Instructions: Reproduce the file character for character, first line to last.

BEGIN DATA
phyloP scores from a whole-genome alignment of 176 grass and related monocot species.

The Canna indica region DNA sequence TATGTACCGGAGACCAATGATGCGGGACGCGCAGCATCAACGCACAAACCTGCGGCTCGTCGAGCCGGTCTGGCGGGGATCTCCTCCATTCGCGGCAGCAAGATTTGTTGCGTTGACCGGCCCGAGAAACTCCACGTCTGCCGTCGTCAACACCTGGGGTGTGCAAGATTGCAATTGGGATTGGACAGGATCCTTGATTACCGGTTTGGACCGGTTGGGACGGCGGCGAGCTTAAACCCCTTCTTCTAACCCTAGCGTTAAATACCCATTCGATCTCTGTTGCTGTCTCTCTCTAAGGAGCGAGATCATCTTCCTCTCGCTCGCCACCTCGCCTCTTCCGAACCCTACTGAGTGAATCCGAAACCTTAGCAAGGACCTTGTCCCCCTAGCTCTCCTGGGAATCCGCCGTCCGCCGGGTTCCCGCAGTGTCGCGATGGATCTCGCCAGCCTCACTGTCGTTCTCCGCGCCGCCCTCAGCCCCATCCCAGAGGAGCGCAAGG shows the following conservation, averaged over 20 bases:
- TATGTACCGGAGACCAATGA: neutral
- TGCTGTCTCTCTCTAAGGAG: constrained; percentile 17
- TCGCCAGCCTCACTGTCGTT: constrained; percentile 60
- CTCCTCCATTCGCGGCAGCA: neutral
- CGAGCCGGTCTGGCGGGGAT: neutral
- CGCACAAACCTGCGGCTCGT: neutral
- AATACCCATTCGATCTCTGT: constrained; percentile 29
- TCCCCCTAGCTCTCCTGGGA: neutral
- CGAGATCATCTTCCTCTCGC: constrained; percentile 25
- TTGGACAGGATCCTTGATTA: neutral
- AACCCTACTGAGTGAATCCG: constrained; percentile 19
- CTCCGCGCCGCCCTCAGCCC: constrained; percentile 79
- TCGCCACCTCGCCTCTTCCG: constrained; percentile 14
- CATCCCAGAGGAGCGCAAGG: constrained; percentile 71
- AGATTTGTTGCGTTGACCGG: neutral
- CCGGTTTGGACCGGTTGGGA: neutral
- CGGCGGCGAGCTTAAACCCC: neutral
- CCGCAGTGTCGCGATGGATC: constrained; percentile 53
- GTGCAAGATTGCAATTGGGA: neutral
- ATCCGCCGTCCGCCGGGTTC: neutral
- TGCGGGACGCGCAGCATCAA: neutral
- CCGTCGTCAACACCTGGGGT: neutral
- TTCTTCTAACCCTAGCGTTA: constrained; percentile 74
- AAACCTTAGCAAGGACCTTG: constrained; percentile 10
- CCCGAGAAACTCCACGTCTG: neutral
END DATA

phyloP scores from a whole-genome alignment of 176 grass and related monocot species.

The Canna indica region DNA sequence TATGTACCGGAGACCAATGATGCGGGACGCGCAGCATCAACGCACAAACCTGCGGCTCGTCGAGCCGGTCTGGCGGGGATCTCCTCCATTCGCGGCAGCAAGATTTGTTGCGTTGACCGGCCCGAGAAACTCCACGTCTGCCGTCGTCAACACCTGGGGTGTGCAAGATTGCAATTGGGATTGGACAGGATCCTTGATTACCGGTTTGGACCGGTTGGGACGGCGGCGAGCTTAAACCCCTTCTTCTAACCCTAGCGTTAAATACCCATTCGATCTCTGTTGCTGTCTCTCTCTAAGGAGCGAGATCATCTTCCTCTCGCTCGCCACCTCGCCTCTTCCGAACCCTACTGAGTGAATCCGAAACCTTAGCAAGGACCTTGTCCCCCTAGCTCTCCTGGGAATCCGCCGTCCGCCGGGTTCCCGCAGTGTCGCGATGGATCTCGCCAGCCTCACTGTCGTTCTCCGCGCCGCCCTCAGCCCCATCCCAGAGGAGCGCAAGG shows the following conservation, averaged over 20 bases:
- TATGTACCGGAGACCAATGA: neutral
- TGCTGTCTCTCTCTAAGGAG: constrained; percentile 17
- TCGCCAGCCTCACTGTCGTT: constrained; percentile 60
- CTCCTCCATTCGCGGCAGCA: neutral
- CGAGCCGGTCTGGCGGGGAT: neutral
- CGCACAAACCTGCGGCTCGT: neutral
- AATACCCATTCGATCTCTGT: constrained; percentile 29
- TCCCCCTAGCTCTCCTGGGA: neutral
- CGAGATCATCTTCCTCTCGC: constrained; percentile 25
- TTGGACAGGATCCTTGATTA: neutral
- AACCCTACTGAGTGAATCCG: constrained; percentile 19
- CTCCGCGCCGCCCTCAGCCC: constrained; percentile 79
- TCGCCACCTCGCCTCTTCCG: constrained; percentile 14
- CATCCCAGAGGAGCGCAAGG: constrained; percentile 71
- AGATTTGTTGCGTTGACCGG: neutral
- CCGGTTTGGACCGGTTGGGA: neutral
- CGGCGGCGAGCTTAAACCCC: neutral
- CCGCAGTGTCGCGATGGATC: constrained; percentile 53
- GTGCAAGATTGCAATTGGGA: neutral
- ATCCGCCGTCCGCCGGGTTC: neutral
- TGCGGGACGCGCAGCATCAA: neutral
- CCGTCGTCAACACCTGGGGT: neutral
- TTCTTCTAACCCTAGCGTTA: constrained; percentile 74
- AAACCTTAGCAAGGACCTTG: constrained; percentile 10
- CCCGAGAAACTCCACGTCTG: neutral